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Fertilizer – Selecting The Right NPK Ratio

We eat 3 times a day and the food we eat provides all of the nutrients we need to live. The chemicals in food are used by our bodies to grow and maintain our body parts. The protein you eat helps build muscles. Carbohydrates provide energy that is used for all kinds of things such as moving, breathing, thinking and eating more food.

Most of the food we eat is in the form of large molecules such as protein, carbohydrates, DNA, and fats. Our digestive system takes these large molecules and breaks them down into smaller molecules like simple sugars and nitrates. Our bodies then use these small molecules as building blocks to build new large molecules. Our bodies are actually a very efficient recycling plant. We take food in, break it down into basic building blocks, and then use these building blocks to create complex body parts.

Plants differ from humans and other animals in that they do not have a digestive system. Therefore, they are not able to break down large molecules. Plants must start with small molecules like nitrate and phosphate and build the large molecules they need.

Fertilizer - select the right NPK
Fertilizer – select the right NPK, by Robert Pavlis

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Fertilizer NPK Ratios – What Do They Really Mean

Most references say that the NPK values indicate the % nitrogen, % phosphorus and % potassium. They say this, not because it’s true, but because it makes it simple to explain fertilizer concepts to the general public.

What does NPK really mean?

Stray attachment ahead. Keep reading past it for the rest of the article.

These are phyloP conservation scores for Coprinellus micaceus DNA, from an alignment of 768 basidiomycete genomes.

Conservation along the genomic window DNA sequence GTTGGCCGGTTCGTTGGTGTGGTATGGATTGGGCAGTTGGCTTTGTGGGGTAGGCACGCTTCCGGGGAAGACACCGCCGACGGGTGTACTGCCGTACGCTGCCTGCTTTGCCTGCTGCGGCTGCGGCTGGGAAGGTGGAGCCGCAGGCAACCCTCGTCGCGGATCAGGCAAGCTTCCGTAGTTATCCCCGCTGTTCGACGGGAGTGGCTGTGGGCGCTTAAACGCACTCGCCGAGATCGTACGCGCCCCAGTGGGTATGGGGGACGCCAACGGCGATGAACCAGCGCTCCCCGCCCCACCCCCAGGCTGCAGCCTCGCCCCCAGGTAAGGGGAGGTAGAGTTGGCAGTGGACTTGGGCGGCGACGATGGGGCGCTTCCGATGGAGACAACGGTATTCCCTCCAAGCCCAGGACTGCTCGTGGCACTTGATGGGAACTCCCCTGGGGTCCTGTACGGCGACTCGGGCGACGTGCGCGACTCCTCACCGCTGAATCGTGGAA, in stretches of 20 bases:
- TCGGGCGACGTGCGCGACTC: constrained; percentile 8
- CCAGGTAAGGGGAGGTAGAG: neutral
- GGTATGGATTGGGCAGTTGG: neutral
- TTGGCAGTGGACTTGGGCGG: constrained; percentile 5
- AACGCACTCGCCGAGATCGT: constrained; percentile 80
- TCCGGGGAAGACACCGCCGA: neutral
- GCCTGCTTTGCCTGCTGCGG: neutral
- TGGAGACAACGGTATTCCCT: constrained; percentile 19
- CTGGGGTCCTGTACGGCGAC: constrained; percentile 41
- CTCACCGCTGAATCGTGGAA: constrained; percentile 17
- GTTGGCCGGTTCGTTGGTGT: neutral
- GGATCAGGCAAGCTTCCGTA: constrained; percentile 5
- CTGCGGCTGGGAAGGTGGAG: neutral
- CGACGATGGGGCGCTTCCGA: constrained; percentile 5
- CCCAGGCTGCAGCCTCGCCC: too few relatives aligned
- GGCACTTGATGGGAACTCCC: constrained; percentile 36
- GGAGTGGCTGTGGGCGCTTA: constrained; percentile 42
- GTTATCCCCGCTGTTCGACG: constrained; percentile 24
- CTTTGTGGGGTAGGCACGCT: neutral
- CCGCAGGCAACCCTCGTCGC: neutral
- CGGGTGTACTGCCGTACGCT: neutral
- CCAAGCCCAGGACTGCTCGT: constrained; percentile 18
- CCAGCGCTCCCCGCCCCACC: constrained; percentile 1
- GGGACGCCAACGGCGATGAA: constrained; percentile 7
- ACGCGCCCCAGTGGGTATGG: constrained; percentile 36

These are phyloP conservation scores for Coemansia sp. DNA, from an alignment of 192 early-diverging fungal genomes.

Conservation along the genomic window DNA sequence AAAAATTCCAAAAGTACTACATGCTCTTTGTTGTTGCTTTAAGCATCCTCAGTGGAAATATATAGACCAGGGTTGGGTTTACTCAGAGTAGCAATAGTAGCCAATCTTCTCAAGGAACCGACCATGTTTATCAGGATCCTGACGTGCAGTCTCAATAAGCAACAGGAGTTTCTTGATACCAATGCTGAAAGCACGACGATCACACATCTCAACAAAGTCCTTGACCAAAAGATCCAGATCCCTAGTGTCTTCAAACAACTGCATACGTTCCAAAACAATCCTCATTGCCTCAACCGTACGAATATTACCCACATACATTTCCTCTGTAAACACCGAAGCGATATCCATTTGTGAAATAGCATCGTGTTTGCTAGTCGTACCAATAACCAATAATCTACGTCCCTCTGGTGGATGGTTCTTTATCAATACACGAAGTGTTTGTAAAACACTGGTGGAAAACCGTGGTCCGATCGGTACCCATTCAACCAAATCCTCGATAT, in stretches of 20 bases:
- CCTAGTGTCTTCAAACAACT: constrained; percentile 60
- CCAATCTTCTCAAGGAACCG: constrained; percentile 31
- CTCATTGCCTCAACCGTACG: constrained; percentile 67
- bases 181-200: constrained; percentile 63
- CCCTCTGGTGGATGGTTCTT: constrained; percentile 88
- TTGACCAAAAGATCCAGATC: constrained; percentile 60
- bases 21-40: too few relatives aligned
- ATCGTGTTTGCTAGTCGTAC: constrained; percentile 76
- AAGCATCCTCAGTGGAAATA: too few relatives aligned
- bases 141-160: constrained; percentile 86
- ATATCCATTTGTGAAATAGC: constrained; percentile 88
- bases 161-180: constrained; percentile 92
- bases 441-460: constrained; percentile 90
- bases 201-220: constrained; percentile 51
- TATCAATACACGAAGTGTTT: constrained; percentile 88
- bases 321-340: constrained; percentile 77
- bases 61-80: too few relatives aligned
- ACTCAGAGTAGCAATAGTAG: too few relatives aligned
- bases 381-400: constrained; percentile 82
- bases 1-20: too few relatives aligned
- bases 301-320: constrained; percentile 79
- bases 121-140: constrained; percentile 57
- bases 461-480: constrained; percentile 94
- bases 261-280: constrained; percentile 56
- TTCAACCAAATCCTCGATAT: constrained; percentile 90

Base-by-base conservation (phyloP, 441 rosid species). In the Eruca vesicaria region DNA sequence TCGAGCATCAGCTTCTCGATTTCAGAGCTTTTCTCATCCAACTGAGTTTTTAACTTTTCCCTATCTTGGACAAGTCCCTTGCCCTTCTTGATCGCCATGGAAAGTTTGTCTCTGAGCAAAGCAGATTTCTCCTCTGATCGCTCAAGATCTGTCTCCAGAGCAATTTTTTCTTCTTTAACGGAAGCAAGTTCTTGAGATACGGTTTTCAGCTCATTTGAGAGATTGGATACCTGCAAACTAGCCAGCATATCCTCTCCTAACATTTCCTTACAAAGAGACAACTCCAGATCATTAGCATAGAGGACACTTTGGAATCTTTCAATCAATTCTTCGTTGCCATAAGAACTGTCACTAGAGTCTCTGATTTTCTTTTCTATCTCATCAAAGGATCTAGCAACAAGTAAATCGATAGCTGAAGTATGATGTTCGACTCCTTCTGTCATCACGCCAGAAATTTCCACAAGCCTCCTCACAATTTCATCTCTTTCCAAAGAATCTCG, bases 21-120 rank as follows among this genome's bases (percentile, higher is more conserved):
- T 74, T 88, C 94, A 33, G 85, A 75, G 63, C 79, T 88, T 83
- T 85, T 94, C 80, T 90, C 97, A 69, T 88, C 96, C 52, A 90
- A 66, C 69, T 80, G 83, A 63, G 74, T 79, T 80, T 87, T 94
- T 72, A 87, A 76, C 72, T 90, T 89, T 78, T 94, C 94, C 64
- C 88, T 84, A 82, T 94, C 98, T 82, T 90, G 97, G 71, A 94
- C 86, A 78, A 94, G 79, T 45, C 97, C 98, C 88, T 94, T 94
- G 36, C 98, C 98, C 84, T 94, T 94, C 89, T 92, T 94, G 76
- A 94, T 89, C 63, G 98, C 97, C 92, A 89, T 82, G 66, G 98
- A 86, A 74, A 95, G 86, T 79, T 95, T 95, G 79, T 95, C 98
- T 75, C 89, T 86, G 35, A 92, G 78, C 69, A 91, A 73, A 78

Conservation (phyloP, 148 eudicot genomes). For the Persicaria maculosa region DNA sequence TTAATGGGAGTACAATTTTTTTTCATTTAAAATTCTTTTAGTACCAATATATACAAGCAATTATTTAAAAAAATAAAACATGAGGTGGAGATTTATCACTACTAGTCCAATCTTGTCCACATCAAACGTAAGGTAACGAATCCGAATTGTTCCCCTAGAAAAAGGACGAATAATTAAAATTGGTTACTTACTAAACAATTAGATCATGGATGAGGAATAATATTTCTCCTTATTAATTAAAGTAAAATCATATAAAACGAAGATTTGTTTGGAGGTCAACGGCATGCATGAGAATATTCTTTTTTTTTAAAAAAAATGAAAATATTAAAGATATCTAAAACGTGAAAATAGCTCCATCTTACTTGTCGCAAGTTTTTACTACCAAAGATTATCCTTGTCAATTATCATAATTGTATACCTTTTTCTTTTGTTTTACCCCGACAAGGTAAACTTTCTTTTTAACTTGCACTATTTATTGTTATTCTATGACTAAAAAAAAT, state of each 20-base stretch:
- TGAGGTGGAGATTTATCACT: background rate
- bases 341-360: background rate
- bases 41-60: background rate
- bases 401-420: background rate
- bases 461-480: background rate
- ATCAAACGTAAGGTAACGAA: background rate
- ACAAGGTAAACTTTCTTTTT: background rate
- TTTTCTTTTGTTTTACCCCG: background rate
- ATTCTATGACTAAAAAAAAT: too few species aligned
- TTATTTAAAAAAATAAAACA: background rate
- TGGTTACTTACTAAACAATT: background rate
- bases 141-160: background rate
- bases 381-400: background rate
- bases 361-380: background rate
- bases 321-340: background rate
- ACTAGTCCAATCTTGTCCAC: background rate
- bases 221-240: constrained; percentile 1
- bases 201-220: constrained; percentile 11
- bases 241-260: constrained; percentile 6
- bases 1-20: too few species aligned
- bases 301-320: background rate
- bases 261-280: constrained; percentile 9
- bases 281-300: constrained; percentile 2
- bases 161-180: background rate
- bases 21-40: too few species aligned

Fertilizer NPK Numbers - What Do They Really Mean
Fertilizer NPK Numbers – What Do They Really Mean

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Benefits of Composting

In past posts I have talked about some of the benefits of compost. It improves soil structure and it adds nutrients to the soil. What about the other benefits like adding microbes to the soil, reducing diseases and eliminating the need for additional fertilizer? Are these real benefits or just gardening myths?

Benefits of composting
Benefits of composting

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Compost Fertilizer Numbers

In my last post Compost – Is it an Organic Fertilizer, I concluded that compost was an organic fertilizer and that it adds nutrients for the garden. I’d now like to have a closer look at the compost fertilizer numbers, the NPK, to better understand how and when the nutrients from compost are made available to plants. This discussion will also uncover some interesting facts about reported fertilizer numbers for organic fertilizers.

compost fertilizer numbers
compost fertilizer numbers